[68-Great-Horned Owl. This bird lives in a varied habitat of woodlands, desert and urban areas. With a voracious appetite it hunts squirrels, rabbits, snakes, skunks and geese. Click to enlarge.]
The Sawback Trail follows the rugged Sawback Range from the town of Banff to Lake Louise over a distance of 74km (about 45 miles). The trail is rated moderate to challenging.
On Day 7 the hike will be passing over Pulsatilla Pass (2545m) to the Wildflower Campground (Ba15) covering an approximate distance of 10 km after leaving the Badger Pass Junction Campground (Jo29) at the 43.5 km mark.
[69- Up to Pulsatilla Pass - click to enlarge]
[70-Going to Pulsatilla Pass]
[71-Sign direction - click to enlarge]
There are open meadows and larch stands enroute to Pulsatilla Pass.
[72-Wildflowers - click to enlarge]
[73-Hiking up to Pulsatilla Pass - click to enlarge]
[74 - Looking back and south. Click to enlarge.]
On the ascent to Pulsatilla Pass, stay left beneath the glacier draped cliffs of Pulsatilla Mountain and follow the trail that climbs to the obvious low notch.
[75-Pass - click to enlarge]
[76 - click to enlarge]
[77 - Almost to the top]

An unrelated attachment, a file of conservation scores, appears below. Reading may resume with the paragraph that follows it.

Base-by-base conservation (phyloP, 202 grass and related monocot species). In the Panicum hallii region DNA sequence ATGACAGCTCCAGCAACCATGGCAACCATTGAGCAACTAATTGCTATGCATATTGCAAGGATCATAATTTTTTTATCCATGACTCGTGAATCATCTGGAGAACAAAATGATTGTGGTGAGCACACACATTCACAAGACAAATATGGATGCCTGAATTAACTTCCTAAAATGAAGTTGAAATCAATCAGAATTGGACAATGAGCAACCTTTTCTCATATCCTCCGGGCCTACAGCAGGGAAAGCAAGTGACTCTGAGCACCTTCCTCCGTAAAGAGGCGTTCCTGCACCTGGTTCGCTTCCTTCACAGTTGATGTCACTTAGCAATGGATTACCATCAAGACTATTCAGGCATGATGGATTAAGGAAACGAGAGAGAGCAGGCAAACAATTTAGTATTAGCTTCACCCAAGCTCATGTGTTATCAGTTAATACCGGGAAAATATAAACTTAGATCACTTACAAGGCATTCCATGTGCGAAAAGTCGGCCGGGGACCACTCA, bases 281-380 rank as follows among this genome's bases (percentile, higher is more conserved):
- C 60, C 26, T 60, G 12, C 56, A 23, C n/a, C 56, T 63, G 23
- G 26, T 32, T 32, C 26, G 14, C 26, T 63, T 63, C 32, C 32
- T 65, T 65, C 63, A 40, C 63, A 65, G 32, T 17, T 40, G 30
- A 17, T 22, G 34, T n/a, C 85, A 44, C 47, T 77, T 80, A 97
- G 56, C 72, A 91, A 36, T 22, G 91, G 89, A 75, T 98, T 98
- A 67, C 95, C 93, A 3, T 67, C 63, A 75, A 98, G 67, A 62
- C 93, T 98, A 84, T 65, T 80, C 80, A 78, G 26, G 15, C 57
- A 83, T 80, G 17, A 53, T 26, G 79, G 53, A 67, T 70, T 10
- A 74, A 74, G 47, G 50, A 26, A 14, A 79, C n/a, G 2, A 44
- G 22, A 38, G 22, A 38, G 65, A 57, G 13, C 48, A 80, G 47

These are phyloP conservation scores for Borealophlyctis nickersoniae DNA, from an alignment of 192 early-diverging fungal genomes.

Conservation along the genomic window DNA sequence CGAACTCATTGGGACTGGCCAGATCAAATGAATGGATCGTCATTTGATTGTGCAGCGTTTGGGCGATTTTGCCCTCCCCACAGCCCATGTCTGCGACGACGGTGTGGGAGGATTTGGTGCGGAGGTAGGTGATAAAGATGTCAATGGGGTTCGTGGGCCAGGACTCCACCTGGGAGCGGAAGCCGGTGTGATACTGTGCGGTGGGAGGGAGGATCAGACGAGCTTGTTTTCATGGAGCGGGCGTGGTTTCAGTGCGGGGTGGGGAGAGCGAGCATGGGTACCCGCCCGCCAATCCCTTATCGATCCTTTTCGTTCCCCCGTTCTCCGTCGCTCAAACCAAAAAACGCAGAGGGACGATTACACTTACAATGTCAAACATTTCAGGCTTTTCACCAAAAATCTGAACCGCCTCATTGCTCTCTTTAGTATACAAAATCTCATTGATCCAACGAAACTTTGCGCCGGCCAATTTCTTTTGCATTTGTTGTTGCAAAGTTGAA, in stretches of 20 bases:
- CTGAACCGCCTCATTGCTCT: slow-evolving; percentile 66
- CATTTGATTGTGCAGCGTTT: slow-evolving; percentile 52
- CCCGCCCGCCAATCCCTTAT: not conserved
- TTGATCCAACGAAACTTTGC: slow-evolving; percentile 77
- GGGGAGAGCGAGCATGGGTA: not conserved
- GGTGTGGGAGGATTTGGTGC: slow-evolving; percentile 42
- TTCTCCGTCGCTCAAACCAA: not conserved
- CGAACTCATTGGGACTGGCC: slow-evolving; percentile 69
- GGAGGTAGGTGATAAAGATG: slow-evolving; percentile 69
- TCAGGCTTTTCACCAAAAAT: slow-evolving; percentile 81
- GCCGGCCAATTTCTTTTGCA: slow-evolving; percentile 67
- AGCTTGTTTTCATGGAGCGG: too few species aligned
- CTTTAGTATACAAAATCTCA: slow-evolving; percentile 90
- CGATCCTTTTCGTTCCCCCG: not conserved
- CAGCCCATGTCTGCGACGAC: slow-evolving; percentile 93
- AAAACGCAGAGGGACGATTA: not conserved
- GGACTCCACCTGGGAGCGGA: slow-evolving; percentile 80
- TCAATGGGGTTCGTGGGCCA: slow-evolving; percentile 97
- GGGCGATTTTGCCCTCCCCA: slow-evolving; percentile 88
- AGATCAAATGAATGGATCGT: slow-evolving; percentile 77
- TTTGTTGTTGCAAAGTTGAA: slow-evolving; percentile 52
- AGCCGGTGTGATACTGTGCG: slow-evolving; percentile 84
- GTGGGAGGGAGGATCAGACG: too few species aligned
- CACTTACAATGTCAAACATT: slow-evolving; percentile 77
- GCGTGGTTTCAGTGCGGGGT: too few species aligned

[78 - click to enlarge]
Pulsatilla Pass with an altitude of 2345m is a large open area with many vistas. A large alpine lake sits above treeline at the north end.
[79 - View of Pulsatilla Pass - click to enlarge]
[80 - Pulsatilla Pass looking south- click to enlarge]
[81-View from Pulsatilla Pass]
[83 - Looking north to Pulsatilla Lake. Click to enlarge]
[84-North to Pulsatilla Lake]
[86 - Forget-me-nots - click to enlarge]
[87 - click to enlarge]
[88 - Pulsatilla Lake]
[89 - Pulsatilla Lake - click to enlarge]
[90 - Hoary Marmot -click to enlarge]
[91 - down Pulsatilla Pass]
The trail is very rough and steep here, dropping down the narrow Wildflower Creek valley to Baker Creek and the Wildflower Creek campground (Ba15). This is where the hiker's compass, map and route finding skills will come in handy.
[93- Downy Woodpecker. These are the smallest of the woodpeckers in North America. The males have a red patch on the back of the head. - click to enlarge]
[94 - Yellow-rumped Warbler can be found in the summer across the north and western portions of North America, and in the fall it migrates south to Central America. It eats insects, spiders and berries. This bird prefers a habitat of coniferous and mixed woodland, parks and gardens. - click to enlarge]